Glimmer of optimism

About 15 years ago, the Israeli government approached the Eshkol Regional Council with an offer to build a new reinforced school for the region, with the understanding that the kibbutz kids and the moshav kids would unite in the one building.

A few pieces of background information:

1.      With a reinforced building, students and faculty would not need to leave the building to run to bomb shelters in the likely event of rocket fire. They could remain indoors with minimal disruption.

2.      The government was not willing to reinforce the existing buildings, and it was willing to build only one new building.

3.      Until this point, the kibbutz kids and the moshav kids studied separately.

4.      Moshavim and kibbutzim are both settlements, but kibbutzim are historically communal while moshavim are capitalist, usually with some common interest.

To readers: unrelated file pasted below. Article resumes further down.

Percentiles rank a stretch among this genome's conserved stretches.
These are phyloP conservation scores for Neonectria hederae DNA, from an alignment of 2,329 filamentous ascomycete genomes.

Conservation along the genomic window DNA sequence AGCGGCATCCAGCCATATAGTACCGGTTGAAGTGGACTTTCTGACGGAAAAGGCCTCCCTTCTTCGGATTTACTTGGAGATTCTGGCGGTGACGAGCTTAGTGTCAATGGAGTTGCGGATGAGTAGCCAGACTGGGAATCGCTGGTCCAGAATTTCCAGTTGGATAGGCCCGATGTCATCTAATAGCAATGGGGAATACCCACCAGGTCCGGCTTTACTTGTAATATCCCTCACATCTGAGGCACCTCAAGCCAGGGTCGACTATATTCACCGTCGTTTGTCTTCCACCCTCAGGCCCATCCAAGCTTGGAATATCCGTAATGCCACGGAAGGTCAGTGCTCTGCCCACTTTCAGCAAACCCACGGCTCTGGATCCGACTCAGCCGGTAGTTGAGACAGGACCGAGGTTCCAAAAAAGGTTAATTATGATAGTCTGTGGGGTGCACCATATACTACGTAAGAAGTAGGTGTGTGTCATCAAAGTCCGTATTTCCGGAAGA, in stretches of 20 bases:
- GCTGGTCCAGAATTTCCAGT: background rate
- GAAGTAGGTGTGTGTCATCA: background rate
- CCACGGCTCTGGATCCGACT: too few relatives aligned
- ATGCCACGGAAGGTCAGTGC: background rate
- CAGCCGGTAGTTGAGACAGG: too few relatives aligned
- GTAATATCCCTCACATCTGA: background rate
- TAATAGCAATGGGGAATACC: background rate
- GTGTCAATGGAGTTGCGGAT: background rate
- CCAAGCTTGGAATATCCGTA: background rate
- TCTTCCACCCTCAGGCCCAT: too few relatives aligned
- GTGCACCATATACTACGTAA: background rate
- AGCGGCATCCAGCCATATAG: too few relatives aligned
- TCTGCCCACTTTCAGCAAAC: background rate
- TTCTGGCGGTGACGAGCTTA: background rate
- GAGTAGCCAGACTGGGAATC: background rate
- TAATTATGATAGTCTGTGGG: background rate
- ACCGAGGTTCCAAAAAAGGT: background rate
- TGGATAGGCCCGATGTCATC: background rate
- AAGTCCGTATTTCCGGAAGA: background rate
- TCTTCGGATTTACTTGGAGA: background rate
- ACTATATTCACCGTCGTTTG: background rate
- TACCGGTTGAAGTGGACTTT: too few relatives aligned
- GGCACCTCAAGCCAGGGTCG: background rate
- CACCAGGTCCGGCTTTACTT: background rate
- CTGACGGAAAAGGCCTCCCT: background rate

To say that there was some skepticism would not be an understatement. Veteran leadership did not see how these two philosophically opposed groups could possibly come together under one roof.

Today, Eshkol students are scattered around the country, with large groups in the Dead Sea area and Eilat and temporary schools built for the kids in those locations.

Now, here is the uplifting story that I promised you last week:

The senior class of Eshkol, toddlers during the contentious merger, refused to be physically separated around the country for their last year together. To their credit, the adults heard the students’ demands and created a boarding school for the graduating class. We visited the school. Seems that whatever issues the kibbutz folks and moshav folks had with each other, it was not passed down to this special group of kids.